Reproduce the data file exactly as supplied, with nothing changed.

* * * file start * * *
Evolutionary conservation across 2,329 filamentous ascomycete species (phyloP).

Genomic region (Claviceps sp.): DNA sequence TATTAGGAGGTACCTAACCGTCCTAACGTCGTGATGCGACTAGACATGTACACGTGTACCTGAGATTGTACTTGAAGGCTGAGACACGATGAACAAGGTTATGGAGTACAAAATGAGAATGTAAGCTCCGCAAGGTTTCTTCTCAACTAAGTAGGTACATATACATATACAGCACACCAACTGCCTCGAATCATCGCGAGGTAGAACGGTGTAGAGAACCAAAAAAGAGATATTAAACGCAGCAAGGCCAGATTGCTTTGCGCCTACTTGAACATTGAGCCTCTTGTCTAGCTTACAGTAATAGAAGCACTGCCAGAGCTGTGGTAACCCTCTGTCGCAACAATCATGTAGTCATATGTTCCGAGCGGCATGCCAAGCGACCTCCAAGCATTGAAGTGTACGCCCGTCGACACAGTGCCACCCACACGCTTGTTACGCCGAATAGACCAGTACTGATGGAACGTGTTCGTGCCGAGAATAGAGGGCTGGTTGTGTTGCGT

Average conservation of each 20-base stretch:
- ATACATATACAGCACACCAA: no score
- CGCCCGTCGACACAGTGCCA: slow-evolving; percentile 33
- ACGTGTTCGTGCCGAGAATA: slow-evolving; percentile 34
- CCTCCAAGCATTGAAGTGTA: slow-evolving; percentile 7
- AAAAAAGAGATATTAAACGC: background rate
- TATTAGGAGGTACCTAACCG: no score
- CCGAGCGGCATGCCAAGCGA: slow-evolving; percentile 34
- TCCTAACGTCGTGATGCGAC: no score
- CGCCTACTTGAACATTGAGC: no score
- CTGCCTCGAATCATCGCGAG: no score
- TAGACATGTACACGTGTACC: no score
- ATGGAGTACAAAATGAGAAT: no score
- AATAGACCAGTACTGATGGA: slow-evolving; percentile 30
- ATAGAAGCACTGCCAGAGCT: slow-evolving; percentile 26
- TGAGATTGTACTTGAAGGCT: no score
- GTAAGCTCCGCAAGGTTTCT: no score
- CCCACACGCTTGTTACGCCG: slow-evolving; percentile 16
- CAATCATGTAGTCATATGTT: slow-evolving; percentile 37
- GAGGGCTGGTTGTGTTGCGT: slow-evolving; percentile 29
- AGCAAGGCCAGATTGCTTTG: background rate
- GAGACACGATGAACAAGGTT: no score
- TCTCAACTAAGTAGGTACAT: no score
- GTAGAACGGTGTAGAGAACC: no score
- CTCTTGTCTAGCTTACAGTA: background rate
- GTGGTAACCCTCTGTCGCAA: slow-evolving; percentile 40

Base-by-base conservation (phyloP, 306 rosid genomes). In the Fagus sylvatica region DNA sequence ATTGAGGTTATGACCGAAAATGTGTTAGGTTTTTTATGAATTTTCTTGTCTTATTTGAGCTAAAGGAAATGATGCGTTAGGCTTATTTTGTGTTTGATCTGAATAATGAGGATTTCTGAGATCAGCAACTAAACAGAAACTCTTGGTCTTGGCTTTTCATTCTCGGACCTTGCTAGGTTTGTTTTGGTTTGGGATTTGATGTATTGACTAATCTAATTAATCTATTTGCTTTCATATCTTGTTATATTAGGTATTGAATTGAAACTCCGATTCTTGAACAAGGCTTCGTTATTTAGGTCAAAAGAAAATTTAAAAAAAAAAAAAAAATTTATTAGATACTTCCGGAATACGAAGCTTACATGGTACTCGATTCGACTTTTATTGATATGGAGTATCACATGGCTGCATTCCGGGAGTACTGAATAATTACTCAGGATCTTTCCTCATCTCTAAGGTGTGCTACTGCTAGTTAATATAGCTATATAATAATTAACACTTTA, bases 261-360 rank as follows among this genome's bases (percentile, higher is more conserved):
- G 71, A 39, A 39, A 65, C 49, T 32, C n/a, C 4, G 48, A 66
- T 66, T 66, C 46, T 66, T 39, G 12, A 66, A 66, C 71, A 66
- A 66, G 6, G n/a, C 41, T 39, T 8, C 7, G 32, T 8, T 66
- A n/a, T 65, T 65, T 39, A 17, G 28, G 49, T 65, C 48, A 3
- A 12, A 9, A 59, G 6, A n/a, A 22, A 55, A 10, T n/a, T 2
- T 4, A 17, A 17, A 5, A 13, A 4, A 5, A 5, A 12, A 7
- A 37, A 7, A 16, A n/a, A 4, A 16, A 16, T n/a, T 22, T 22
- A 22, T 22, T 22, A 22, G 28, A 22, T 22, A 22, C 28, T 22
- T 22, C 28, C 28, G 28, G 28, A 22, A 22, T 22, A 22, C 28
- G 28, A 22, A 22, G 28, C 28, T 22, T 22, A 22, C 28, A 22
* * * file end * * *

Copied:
Evolutionary conservation across 2,329 filamentous ascomycete species (phyloP).

Genomic region (Claviceps sp.): DNA sequence TATTAGGAGGTACCTAACCGTCCTAACGTCGTGATGCGACTAGACATGTACACGTGTACCTGAGATTGTACTTGAAGGCTGAGACACGATGAACAAGGTTATGGAGTACAAAATGAGAATGTAAGCTCCGCAAGGTTTCTTCTCAACTAAGTAGGTACATATACATATACAGCACACCAACTGCCTCGAATCATCGCGAGGTAGAACGGTGTAGAGAACCAAAAAAGAGATATTAAACGCAGCAAGGCCAGATTGCTTTGCGCCTACTTGAACATTGAGCCTCTTGTCTAGCTTACAGTAATAGAAGCACTGCCAGAGCTGTGGTAACCCTCTGTCGCAACAATCATGTAGTCATATGTTCCGAGCGGCATGCCAAGCGACCTCCAAGCATTGAAGTGTACGCCCGTCGACACAGTGCCACCCACACGCTTGTTACGCCGAATAGACCAGTACTGATGGAACGTGTTCGTGCCGAGAATAGAGGGCTGGTTGTGTTGCGT

Average conservation of each 20-base stretch:
- ATACATATACAGCACACCAA: no score
- CGCCCGTCGACACAGTGCCA: slow-evolving; percentile 33
- ACGTGTTCGTGCCGAGAATA: slow-evolving; percentile 34
- CCTCCAAGCATTGAAGTGTA: slow-evolving; percentile 7
- AAAAAAGAGATATTAAACGC: background rate
- TATTAGGAGGTACCTAACCG: no score
- CCGAGCGGCATGCCAAGCGA: slow-evolving; percentile 34
- TCCTAACGTCGTGATGCGAC: no score
- CGCCTACTTGAACATTGAGC: no score
- CTGCCTCGAATCATCGCGAG: no score
- TAGACATGTACACGTGTACC: no score
- ATGGAGTACAAAATGAGAAT: no score
- AATAGACCAGTACTGATGGA: slow-evolving; percentile 30
- ATAGAAGCACTGCCAGAGCT: slow-evolving; percentile 26
- TGAGATTGTACTTGAAGGCT: no score
- GTAAGCTCCGCAAGGTTTCT: no score
- CCCACACGCTTGTTACGCCG: slow-evolving; percentile 16
- CAATCATGTAGTCATATGTT: slow-evolving; percentile 37
- GAGGGCTGGTTGTGTTGCGT: slow-evolving; percentile 29
- AGCAAGGCCAGATTGCTTTG: background rate
- GAGACACGATGAACAAGGTT: no score
- TCTCAACTAAGTAGGTACAT: no score
- GTAGAACGGTGTAGAGAACC: no score
- CTCTTGTCTAGCTTACAGTA: background rate
- GTGGTAACCCTCTGTCGCAA: slow-evolving; percentile 40

Base-by-base conservation (phyloP, 306 rosid genomes). In the Fagus sylvatica region DNA sequence ATTGAGGTTATGACCGAAAATGTGTTAGGTTTTTTATGAATTTTCTTGTCTTATTTGAGCTAAAGGAAATGATGCGTTAGGCTTATTTTGTGTTTGATCTGAATAATGAGGATTTCTGAGATCAGCAACTAAACAGAAACTCTTGGTCTTGGCTTTTCATTCTCGGACCTTGCTAGGTTTGTTTTGGTTTGGGATTTGATGTATTGACTAATCTAATTAATCTATTTGCTTTCATATCTTGTTATATTAGGTATTGAATTGAAACTCCGATTCTTGAACAAGGCTTCGTTATTTAGGTCAAAAGAAAATTTAAAAAAAAAAAAAAAATTTATTAGATACTTCCGGAATACGAAGCTTACATGGTACTCGATTCGACTTTTATTGATATGGAGTATCACATGGCTGCATTCCGGGAGTACTGAATAATTACTCAGGATCTTTCCTCATCTCTAAGGTGTGCTACTGCTAGTTAATATAGCTATATAATAATTAACACTTTA, bases 261-360 rank as follows among this genome's bases (percentile, higher is more conserved):
- G 71, A 39, A 39, A 65, C 49, T 32, C n/a, C 4, G 48, A 66
- T 66, T 66, C 46, T 66, T 39, G 12, A 66, A 66, C 71, A 66
- A 66, G 6, G n/a, C 41, T 39, T 8, C 7, G 32, T 8, T 66
- A n/a, T 65, T 65, T 39, A 17, G 28, G 49, T 65, C 48, A 3
- A 12, A 9, A 59, G 6, A n/a, A 22, A 55, A 10, T n/a, T 2
- T 4, A 17, A 17, A 5, A 13, A 4, A 5, A 5, A 12, A 7
- A 37, A 7, A 16, A n/a, A 4, A 16, A 16, T n/a, T 22, T 22
- A 22, T 22, T 22, A 22, G 28, A 22, T 22, A 22, C 28, T 22
- T 22, C 28, C 28, G 28, G 28, A 22, A 22, T 22, A 22, C 28
- G 28, A 22, A 22, G 28, C 28, T 22, T 22, A 22, C 28, A 22